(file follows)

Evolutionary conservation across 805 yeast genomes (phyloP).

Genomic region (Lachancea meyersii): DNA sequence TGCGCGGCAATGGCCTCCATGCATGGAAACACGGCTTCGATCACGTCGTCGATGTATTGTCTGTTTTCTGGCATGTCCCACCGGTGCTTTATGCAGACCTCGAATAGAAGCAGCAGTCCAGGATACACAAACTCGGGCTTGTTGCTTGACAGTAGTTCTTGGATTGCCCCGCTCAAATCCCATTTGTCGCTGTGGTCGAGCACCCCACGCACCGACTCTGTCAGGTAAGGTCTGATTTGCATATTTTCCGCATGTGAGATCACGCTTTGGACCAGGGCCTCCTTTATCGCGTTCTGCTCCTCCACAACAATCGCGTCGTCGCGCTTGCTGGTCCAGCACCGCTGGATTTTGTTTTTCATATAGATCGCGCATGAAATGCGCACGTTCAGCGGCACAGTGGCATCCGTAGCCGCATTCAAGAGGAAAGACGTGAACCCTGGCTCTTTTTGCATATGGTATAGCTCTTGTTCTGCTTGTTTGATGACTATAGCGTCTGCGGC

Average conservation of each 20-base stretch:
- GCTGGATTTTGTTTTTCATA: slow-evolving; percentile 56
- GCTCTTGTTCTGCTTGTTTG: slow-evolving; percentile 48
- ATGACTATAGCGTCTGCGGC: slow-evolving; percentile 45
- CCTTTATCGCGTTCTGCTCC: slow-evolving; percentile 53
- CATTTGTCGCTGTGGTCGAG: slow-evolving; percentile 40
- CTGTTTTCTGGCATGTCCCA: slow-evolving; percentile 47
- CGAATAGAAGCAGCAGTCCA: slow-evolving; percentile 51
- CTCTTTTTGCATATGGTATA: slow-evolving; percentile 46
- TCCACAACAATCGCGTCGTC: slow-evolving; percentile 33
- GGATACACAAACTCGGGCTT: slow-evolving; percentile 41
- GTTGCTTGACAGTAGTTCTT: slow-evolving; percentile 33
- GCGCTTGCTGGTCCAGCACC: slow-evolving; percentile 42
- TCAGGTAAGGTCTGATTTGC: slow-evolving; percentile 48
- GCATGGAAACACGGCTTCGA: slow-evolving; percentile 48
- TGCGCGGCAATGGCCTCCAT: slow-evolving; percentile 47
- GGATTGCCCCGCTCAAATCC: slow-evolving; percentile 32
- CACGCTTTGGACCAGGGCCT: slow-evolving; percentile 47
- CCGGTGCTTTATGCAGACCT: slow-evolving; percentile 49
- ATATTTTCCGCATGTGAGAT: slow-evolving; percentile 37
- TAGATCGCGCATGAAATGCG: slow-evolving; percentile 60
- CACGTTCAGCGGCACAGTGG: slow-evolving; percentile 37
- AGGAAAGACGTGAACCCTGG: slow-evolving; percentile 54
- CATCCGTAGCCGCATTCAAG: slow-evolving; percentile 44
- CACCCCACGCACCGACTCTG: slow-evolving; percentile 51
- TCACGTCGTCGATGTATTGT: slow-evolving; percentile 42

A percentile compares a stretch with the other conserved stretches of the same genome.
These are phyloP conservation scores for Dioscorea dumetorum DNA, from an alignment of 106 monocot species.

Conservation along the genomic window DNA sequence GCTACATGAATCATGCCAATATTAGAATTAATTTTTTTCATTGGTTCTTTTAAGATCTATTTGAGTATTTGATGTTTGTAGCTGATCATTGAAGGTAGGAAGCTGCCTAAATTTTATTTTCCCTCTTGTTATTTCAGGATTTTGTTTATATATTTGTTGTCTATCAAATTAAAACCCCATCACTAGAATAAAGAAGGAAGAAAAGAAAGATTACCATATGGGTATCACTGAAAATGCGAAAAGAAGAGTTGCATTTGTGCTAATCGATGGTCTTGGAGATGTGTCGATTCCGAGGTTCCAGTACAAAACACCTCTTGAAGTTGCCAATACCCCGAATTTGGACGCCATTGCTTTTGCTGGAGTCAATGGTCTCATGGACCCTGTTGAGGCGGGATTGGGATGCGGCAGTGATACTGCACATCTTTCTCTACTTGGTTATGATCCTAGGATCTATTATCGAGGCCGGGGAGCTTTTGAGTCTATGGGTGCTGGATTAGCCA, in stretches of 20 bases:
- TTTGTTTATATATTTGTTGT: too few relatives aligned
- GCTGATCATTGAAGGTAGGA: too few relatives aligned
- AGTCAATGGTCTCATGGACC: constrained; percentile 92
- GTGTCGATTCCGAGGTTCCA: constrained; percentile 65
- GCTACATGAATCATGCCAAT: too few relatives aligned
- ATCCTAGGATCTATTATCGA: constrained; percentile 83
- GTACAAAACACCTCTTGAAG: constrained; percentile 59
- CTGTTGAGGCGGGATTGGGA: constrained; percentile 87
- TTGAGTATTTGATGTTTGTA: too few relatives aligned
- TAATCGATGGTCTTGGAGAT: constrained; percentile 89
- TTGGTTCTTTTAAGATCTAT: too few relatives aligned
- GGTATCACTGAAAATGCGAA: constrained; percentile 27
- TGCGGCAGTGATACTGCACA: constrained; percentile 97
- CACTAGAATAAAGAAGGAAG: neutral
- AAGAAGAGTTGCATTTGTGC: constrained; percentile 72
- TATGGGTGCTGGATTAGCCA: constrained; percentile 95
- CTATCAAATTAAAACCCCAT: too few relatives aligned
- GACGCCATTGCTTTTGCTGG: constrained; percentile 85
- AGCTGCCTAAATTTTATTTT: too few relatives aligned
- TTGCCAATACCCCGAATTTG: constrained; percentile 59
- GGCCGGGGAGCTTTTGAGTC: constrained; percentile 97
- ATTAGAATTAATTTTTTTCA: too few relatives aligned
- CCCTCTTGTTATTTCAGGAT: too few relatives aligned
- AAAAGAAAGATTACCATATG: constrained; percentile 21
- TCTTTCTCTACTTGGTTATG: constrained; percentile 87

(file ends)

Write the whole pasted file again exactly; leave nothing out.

Evolutionary conservation across 805 yeast genomes (phyloP).

Genomic region (Lachancea meyersii): DNA sequence TGCGCGGCAATGGCCTCCATGCATGGAAACACGGCTTCGATCACGTCGTCGATGTATTGTCTGTTTTCTGGCATGTCCCACCGGTGCTTTATGCAGACCTCGAATAGAAGCAGCAGTCCAGGATACACAAACTCGGGCTTGTTGCTTGACAGTAGTTCTTGGATTGCCCCGCTCAAATCCCATTTGTCGCTGTGGTCGAGCACCCCACGCACCGACTCTGTCAGGTAAGGTCTGATTTGCATATTTTCCGCATGTGAGATCACGCTTTGGACCAGGGCCTCCTTTATCGCGTTCTGCTCCTCCACAACAATCGCGTCGTCGCGCTTGCTGGTCCAGCACCGCTGGATTTTGTTTTTCATATAGATCGCGCATGAAATGCGCACGTTCAGCGGCACAGTGGCATCCGTAGCCGCATTCAAGAGGAAAGACGTGAACCCTGGCTCTTTTTGCATATGGTATAGCTCTTGTTCTGCTTGTTTGATGACTATAGCGTCTGCGGC

Average conservation of each 20-base stretch:
- GCTGGATTTTGTTTTTCATA: slow-evolving; percentile 56
- GCTCTTGTTCTGCTTGTTTG: slow-evolving; percentile 48
- ATGACTATAGCGTCTGCGGC: slow-evolving; percentile 45
- CCTTTATCGCGTTCTGCTCC: slow-evolving; percentile 53
- CATTTGTCGCTGTGGTCGAG: slow-evolving; percentile 40
- CTGTTTTCTGGCATGTCCCA: slow-evolving; percentile 47
- CGAATAGAAGCAGCAGTCCA: slow-evolving; percentile 51
- CTCTTTTTGCATATGGTATA: slow-evolving; percentile 46
- TCCACAACAATCGCGTCGTC: slow-evolving; percentile 33
- GGATACACAAACTCGGGCTT: slow-evolving; percentile 41
- GTTGCTTGACAGTAGTTCTT: slow-evolving; percentile 33
- GCGCTTGCTGGTCCAGCACC: slow-evolving; percentile 42
- TCAGGTAAGGTCTGATTTGC: slow-evolving; percentile 48
- GCATGGAAACACGGCTTCGA: slow-evolving; percentile 48
- TGCGCGGCAATGGCCTCCAT: slow-evolving; percentile 47
- GGATTGCCCCGCTCAAATCC: slow-evolving; percentile 32
- CACGCTTTGGACCAGGGCCT: slow-evolving; percentile 47
- CCGGTGCTTTATGCAGACCT: slow-evolving; percentile 49
- ATATTTTCCGCATGTGAGAT: slow-evolving; percentile 37
- TAGATCGCGCATGAAATGCG: slow-evolving; percentile 60
- CACGTTCAGCGGCACAGTGG: slow-evolving; percentile 37
- AGGAAAGACGTGAACCCTGG: slow-evolving; percentile 54
- CATCCGTAGCCGCATTCAAG: slow-evolving; percentile 44
- CACCCCACGCACCGACTCTG: slow-evolving; percentile 51
- TCACGTCGTCGATGTATTGT: slow-evolving; percentile 42

A percentile compares a stretch with the other conserved stretches of the same genome.
These are phyloP conservation scores for Dioscorea dumetorum DNA, from an alignment of 106 monocot species.

Conservation along the genomic window DNA sequence GCTACATGAATCATGCCAATATTAGAATTAATTTTTTTCATTGGTTCTTTTAAGATCTATTTGAGTATTTGATGTTTGTAGCTGATCATTGAAGGTAGGAAGCTGCCTAAATTTTATTTTCCCTCTTGTTATTTCAGGATTTTGTTTATATATTTGTTGTCTATCAAATTAAAACCCCATCACTAGAATAAAGAAGGAAGAAAAGAAAGATTACCATATGGGTATCACTGAAAATGCGAAAAGAAGAGTTGCATTTGTGCTAATCGATGGTCTTGGAGATGTGTCGATTCCGAGGTTCCAGTACAAAACACCTCTTGAAGTTGCCAATACCCCGAATTTGGACGCCATTGCTTTTGCTGGAGTCAATGGTCTCATGGACCCTGTTGAGGCGGGATTGGGATGCGGCAGTGATACTGCACATCTTTCTCTACTTGGTTATGATCCTAGGATCTATTATCGAGGCCGGGGAGCTTTTGAGTCTATGGGTGCTGGATTAGCCA, in stretches of 20 bases:
- TTTGTTTATATATTTGTTGT: too few relatives aligned
- GCTGATCATTGAAGGTAGGA: too few relatives aligned
- AGTCAATGGTCTCATGGACC: constrained; percentile 92
- GTGTCGATTCCGAGGTTCCA: constrained; percentile 65
- GCTACATGAATCATGCCAAT: too few relatives aligned
- ATCCTAGGATCTATTATCGA: constrained; percentile 83
- GTACAAAACACCTCTTGAAG: constrained; percentile 59
- CTGTTGAGGCGGGATTGGGA: constrained; percentile 87
- TTGAGTATTTGATGTTTGTA: too few relatives aligned
- TAATCGATGGTCTTGGAGAT: constrained; percentile 89
- TTGGTTCTTTTAAGATCTAT: too few relatives aligned
- GGTATCACTGAAAATGCGAA: constrained; percentile 27
- TGCGGCAGTGATACTGCACA: constrained; percentile 97
- CACTAGAATAAAGAAGGAAG: neutral
- AAGAAGAGTTGCATTTGTGC: constrained; percentile 72
- TATGGGTGCTGGATTAGCCA: constrained; percentile 95
- CTATCAAATTAAAACCCCAT: too few relatives aligned
- GACGCCATTGCTTTTGCTGG: constrained; percentile 85
- AGCTGCCTAAATTTTATTTT: too few relatives aligned
- TTGCCAATACCCCGAATTTG: constrained; percentile 59
- GGCCGGGGAGCTTTTGAGTC: constrained; percentile 97
- ATTAGAATTAATTTTTTTCA: too few relatives aligned
- CCCTCTTGTTATTTCAGGAT: too few relatives aligned
- AAAAGAAAGATTACCATATG: constrained; percentile 21
- TCTTTCTCTACTTGGTTATG: constrained; percentile 87